Oh, I do stay away from Unitarians now. But when the Unitarian married me to my second wife back in the 1980s, I voted Democrat, so we were in sync. I have grown since then.
From Dan Lessner:I can't speak for others, but being Jewish is independent of believing in or practicing the Jewish “religion”. Technically, if your mother is Jewish, you are too–even if you don't believe in God and eat carnitas and cheese on Yom Kippur. With lobster sauce. Yuck. Some might even set foot in the Jewish Cultural and Community Center of SMA only for a film or to attend a secular-themed lecture, but that is the whole purpose of the JC3. There is nothing at all wrong with getting together for socializing; that is what it means to be part of a community like ours!
Thank you for your comment via Facebook. I agree and I have shared several lectures and films at the Center, and even a Christmas dinner at the local Chinese restaurant. Community was very friendly. Chinese food? Not so great.
Sr. Zapata – I too used to categorize the Unitarians as folks who “can't break the habit of going to church Sunday mornings.” We attended as a family from the mid-50's to the late 60's, a stirring time of boycotting grapes and marching for civil rights. But going through my mother's papers after her death, I found that she had truly been searching for spiritual sustenance after her evangelical upbringing, and that she had spent many hours with our Unitarian minister in Schnectady before joining the congregation. She continued to be an active UU member until her death.As for myself, many decades on, I'm pleased to hear that the UUs are alive and thriving in expat Mexico. Perhaps we will drop in during our visit this winter. There are many worse places to be on a Sunday morning.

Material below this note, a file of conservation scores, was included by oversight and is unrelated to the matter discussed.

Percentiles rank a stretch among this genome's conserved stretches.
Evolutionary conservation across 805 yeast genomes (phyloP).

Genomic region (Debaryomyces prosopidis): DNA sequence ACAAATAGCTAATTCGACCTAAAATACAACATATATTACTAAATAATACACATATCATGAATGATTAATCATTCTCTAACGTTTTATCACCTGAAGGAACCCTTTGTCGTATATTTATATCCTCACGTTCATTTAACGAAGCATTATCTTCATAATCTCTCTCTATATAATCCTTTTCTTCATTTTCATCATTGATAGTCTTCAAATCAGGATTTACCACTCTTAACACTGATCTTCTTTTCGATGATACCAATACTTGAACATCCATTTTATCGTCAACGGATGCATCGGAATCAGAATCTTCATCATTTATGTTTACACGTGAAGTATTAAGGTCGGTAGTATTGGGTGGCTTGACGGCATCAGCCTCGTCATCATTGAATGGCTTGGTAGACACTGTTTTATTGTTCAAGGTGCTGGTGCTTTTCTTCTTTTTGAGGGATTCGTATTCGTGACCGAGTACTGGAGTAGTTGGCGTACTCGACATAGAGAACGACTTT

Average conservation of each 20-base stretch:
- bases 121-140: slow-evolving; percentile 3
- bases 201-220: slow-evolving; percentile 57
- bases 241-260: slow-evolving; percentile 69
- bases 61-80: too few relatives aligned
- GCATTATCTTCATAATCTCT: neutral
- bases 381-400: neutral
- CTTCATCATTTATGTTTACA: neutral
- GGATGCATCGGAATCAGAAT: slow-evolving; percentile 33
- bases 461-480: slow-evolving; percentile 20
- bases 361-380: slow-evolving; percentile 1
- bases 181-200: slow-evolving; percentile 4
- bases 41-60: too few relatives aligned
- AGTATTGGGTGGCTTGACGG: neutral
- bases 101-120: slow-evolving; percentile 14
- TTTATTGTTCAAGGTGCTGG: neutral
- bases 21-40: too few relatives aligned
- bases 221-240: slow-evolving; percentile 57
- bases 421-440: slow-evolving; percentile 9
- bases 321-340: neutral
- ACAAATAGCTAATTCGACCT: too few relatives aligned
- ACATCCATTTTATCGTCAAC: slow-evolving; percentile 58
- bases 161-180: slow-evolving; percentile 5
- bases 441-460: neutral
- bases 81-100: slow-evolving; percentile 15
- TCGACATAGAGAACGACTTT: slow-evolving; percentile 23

Deborah: I think getting out on Sunday morning, or any morning for that matter, and making human connection is a good thing for evangelicals, Unitarians and everybody in between. I wish I was better at doing that.
To Deborah, Felipe, Dan and Magdalena: It seems we have something we can all agree on. Regardless of the differences in their specific rituals and beliefs, churches, synagogues and other places of worship provide a much needed community center where people can meet and relate to one another. al